Three weeks into the worst winter weather crisis in five decades, heavy fog added to the misery as it shrouded parts of central China's Hunan Province on Sunday, delaying flights and bringing road traffic to a standstill.
In the capital city of Changsha, visibility was reduced to 50 meters on Sunday morning.
The provincial meteorological station said that the fog, which hovered over the central and northern parts of the province, was likely to persist until early afternoon.
The fog, plus ice on the roads, closed highways and brought city center traffic to a standstill in the morning rush hour.
Sunday was a normal business day in China this week, and the working population was told to "save" the weekend in order to take seven days off during the Lunar Chinese New Year, which starts on Wednesday.
Not a single flight left the Huanghua International Airport in Changsha before 10:00 a.m.
The provincial weather bureau has warned that the severe weather would persist, with more snow or sleet forecast for Monday and Tuesday.
It said that the minimum temperature averaged minus four degrees Celsius on Sunday and highways to the mountainous regions in the western and southern areas remained icy.
Heavy fog also enveloped the central eastern provinces of Anhui and Jiangxi and the southwestern Guizhou Province, according to the Central Meteorological Bureau.
Meanwhile, workers continued removing ice from the roads to smooth the traffic flow.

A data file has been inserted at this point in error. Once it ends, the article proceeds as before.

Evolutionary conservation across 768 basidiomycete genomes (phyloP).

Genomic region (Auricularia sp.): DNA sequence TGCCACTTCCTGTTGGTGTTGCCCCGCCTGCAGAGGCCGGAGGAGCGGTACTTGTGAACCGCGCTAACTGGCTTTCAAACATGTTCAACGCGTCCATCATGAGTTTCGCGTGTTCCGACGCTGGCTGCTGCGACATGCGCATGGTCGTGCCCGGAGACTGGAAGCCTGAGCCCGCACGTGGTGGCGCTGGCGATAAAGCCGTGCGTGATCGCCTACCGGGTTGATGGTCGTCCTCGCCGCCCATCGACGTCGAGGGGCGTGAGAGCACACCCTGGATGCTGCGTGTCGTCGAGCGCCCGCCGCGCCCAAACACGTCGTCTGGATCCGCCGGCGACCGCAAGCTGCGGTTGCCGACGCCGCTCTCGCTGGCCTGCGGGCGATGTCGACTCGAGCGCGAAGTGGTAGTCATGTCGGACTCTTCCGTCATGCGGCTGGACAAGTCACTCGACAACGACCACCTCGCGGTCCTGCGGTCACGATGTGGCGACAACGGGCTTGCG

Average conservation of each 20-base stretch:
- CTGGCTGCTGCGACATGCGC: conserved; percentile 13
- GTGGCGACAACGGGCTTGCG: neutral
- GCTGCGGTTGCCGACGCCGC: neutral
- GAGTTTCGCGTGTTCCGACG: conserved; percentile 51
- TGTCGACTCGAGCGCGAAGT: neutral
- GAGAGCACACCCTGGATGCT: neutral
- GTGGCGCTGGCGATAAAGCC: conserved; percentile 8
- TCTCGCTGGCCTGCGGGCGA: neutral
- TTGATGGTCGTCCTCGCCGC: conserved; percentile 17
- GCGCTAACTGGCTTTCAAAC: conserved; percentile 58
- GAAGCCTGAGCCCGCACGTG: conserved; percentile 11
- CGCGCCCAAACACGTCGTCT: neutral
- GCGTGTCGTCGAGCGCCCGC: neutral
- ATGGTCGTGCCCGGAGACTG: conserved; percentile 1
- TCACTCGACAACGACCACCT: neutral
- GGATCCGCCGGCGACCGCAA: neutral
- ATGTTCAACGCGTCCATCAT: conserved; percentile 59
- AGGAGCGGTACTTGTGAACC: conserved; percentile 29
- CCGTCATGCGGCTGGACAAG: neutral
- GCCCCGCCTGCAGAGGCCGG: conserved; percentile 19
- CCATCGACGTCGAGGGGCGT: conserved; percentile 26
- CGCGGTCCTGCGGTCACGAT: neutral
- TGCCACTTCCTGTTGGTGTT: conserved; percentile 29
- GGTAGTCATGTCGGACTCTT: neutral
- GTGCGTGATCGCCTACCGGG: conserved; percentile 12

A bus carrying 30 children, aged from 2 to 16, was stranded on the pivotal expressway linking Beijing and Zhuhai in the southern Guangdong Province for eight days. The group was only able to board a train to Guangzhou on Friday.
The children left their homes in the central province of Hubei on Jan. 24 to spend the Chinese New Year with their parents, who work in the southern "boom towns" of Shenzhen, Zhuhai and Dongguan. The journey, which usually takes 15 hours, lasted until Saturday, when volunteers from the South China Metropolitan News helped arrange family reunions.
Rail service in Guangzhou could start to return to normal on Sunday with 100 trains scheduled to depart, close to the usual number, the Guangzhou Railway Group said.
Trains carried more than 120,000 stranded passengers out of Guangzhou between 6:00 p.m. Saturday and 6:00 a.m. on Sunday. At one point last week, more than 600,000 people were stranded at the Guangzhou Railway Station after snow caused a power failure in Hunan Province, along the trunk route between Beijing and Guangzhou.
The weather crisis could stop many holiday travelers from going home for family reunions. Across China, government officials have tried to persuade migrant workers to stay where they are.
In Beijing, newspapers solicited ideas from the public about how to help the migrants spend a happy holiday away from home.
Guangzhou said it would open 157 parks for free, from Sunday through Feb. 12, to migrant workers who chose to stay for the holiday.
(Xinhua News Agency February 3, 2008)